Willie Stargell, Number 8
How do you know you’re a fan? When do you cross the line from interested toaffected, such that you order your life, your activities, and your wardrobe around
a team? Frequently, the moment is clouded by tears, your heart was broken
by a game that you love, and yet, as it always does, love covers the pain. And
each season, you come back, ready for a fresh start and another year of hope.
Being a fan
gives us a larger context for our lives; we share our miseries and our
joys with complete strangers and for a few moments, they aren’t the people our mothers warned
us about but our temporary best friends.
I became a Willie Stargell fan on October 11, 1972. Before then, I followed the
Pirates because my best friends Glenn and Scott did; we spent many afternoons that
summer watching games on their black and white set. A month after my tenth birthday,
watching the final game of the National League Championship Series between the
Reds and the Pirates, I watched Bob Moose (of the Pirates) throw a wild pitch,
letting Bob Foster of the Reds come home with the winning run. Game, series,
pennant to the boys from Cincy. I remember Glenn and Scott’s mom crying, and
for the first time, I felt profound sadness that the season was over. I was
hooked. Personal precipitation precipitating something much larger.
Willie Stargell, number 8 on the Pirates, was my first sports hero, and I’ve worn
number 8 at every opportunity for three and a half decades since. I watched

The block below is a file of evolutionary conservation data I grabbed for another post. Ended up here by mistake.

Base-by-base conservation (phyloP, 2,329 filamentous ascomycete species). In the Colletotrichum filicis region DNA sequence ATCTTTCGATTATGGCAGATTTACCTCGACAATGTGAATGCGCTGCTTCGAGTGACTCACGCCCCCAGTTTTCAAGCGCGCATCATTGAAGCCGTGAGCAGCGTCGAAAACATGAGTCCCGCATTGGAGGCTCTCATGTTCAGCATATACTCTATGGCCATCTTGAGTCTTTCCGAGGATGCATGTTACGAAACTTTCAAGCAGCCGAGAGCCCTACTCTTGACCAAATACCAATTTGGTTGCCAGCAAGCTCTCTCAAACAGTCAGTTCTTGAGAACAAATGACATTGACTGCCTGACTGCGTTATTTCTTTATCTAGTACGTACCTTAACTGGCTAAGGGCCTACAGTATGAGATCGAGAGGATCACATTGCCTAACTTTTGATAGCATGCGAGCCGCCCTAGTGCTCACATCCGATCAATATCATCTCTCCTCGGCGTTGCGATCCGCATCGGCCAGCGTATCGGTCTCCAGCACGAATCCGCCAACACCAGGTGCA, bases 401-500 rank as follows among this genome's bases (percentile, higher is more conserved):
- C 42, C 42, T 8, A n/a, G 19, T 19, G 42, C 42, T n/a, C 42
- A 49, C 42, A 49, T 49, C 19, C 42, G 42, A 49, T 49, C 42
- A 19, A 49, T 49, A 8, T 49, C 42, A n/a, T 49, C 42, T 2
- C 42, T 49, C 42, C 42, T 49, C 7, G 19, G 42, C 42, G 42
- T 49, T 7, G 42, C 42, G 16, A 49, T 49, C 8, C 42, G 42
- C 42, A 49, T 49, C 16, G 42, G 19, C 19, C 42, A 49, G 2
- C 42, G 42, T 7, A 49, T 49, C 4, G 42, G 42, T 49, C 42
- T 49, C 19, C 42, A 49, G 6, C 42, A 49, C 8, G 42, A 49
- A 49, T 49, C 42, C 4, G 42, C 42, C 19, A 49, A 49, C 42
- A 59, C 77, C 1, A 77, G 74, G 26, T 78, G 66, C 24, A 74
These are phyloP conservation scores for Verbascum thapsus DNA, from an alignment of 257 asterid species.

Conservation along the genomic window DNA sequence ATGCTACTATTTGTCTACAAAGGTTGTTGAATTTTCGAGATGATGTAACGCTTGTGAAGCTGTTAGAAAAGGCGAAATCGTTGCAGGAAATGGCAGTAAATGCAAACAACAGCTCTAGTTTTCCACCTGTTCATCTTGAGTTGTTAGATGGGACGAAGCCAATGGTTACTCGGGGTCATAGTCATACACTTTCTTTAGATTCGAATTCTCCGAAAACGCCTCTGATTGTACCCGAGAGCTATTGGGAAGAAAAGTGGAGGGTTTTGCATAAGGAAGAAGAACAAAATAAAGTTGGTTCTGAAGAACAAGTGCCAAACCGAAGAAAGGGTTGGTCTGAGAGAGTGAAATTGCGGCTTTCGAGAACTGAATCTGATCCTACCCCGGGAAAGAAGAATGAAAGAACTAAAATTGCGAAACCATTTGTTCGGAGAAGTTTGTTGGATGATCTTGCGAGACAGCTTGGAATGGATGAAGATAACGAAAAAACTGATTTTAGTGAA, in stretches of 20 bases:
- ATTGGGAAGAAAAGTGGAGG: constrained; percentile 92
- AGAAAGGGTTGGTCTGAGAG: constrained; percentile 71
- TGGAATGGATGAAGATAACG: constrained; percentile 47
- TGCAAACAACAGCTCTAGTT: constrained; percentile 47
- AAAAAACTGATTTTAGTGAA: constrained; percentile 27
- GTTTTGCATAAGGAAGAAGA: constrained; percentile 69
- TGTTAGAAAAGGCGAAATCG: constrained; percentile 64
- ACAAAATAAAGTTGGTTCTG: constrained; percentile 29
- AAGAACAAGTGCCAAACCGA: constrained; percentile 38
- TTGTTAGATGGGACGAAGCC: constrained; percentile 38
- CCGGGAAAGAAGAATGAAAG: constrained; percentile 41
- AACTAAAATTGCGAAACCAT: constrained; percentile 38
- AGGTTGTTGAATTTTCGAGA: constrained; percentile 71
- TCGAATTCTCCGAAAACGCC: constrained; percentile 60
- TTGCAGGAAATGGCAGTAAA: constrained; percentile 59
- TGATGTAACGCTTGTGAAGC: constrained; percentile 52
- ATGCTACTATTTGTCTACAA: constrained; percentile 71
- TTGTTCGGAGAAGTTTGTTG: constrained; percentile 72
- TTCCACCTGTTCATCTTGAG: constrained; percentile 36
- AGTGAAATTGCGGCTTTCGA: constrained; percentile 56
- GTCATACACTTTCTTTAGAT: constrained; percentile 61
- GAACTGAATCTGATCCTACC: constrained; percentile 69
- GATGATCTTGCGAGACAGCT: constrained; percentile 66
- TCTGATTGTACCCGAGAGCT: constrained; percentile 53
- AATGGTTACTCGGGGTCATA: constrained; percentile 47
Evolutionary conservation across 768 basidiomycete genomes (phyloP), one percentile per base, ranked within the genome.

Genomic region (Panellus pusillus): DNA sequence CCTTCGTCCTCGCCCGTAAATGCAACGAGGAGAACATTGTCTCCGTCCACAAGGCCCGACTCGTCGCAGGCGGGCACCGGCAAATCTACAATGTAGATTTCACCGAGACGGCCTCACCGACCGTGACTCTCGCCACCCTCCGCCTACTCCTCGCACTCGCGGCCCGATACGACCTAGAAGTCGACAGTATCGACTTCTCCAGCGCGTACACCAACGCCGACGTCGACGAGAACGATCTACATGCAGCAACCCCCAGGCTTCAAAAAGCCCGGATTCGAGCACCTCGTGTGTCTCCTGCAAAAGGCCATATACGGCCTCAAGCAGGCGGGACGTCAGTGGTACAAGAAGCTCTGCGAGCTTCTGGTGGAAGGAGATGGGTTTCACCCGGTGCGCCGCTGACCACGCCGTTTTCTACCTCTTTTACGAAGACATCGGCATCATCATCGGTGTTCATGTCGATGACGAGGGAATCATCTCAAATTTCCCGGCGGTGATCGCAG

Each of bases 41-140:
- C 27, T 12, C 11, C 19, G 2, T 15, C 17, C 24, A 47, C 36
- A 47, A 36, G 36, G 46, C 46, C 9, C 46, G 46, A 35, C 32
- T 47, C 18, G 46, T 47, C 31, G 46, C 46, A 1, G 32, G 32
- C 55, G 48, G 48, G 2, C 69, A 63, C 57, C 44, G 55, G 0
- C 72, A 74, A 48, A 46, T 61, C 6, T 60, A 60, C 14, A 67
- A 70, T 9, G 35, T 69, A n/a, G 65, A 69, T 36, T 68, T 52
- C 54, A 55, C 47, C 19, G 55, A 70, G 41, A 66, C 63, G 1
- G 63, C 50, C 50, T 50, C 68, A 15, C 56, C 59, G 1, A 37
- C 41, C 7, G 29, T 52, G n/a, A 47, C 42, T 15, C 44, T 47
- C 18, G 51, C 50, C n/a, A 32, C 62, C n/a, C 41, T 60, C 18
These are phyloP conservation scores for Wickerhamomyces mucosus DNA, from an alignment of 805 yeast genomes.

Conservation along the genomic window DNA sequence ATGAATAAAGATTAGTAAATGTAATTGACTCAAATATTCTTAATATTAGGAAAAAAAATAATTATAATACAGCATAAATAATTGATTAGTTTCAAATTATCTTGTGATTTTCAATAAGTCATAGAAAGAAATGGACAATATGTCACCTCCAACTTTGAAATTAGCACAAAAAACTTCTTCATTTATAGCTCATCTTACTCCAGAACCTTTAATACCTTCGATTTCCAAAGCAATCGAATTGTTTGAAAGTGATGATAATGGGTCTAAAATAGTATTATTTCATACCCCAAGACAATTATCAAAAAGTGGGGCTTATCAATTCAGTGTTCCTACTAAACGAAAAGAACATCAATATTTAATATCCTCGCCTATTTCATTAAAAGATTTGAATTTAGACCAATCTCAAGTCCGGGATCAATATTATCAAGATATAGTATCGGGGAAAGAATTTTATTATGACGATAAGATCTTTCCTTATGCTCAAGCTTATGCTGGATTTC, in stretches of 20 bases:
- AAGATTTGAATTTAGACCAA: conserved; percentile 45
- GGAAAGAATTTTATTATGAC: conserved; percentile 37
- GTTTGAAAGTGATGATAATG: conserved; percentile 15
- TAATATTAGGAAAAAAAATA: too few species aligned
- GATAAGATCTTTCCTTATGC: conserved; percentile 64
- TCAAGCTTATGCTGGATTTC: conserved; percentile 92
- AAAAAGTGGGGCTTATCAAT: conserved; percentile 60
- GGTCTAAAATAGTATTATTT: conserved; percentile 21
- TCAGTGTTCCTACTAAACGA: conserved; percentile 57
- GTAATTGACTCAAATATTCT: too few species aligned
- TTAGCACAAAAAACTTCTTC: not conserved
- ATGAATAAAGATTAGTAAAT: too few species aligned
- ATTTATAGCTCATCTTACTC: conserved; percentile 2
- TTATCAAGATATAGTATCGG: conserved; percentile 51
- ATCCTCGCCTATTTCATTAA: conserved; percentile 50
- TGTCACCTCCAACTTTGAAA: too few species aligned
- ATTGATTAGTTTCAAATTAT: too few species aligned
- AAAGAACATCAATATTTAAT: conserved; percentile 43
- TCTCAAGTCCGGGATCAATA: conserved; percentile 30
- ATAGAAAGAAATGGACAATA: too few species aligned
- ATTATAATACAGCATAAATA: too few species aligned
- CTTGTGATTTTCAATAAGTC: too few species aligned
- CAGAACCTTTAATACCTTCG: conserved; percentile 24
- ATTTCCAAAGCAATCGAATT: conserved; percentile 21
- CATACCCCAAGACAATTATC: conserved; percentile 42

with joy as Willie came in from left field to play first base, and in 1979 the Pirates again
reigned as World Champions, led by a big number 8 and Sister Sledge’s “We Are
Family.” Five years before “We Are The World,” Willie Stargell celebrated
diversity on his team rather than letting diversity drive divisions.
In the off-season Willie Stargell owned and operated a restaurant in
Pittsburgh. Think about that – he, like other ballplayers in the 70s, had
to work in the winter. He was from the heart of America, but lived year-round by the
three rivers because that’s where he worked — year-round. He was left-handed,
like me. He smiled when he played. It’s hard to find a baseball card of Wilie Stargell
in which he’s not having fun or at least giving that appearance.
Work hard, have fun, lead well – six words to live by.
Last year my son turned 10. He got to pick his own jersey number for the first
time, and for a year and a half, he’s been number 8 as well. He knows why.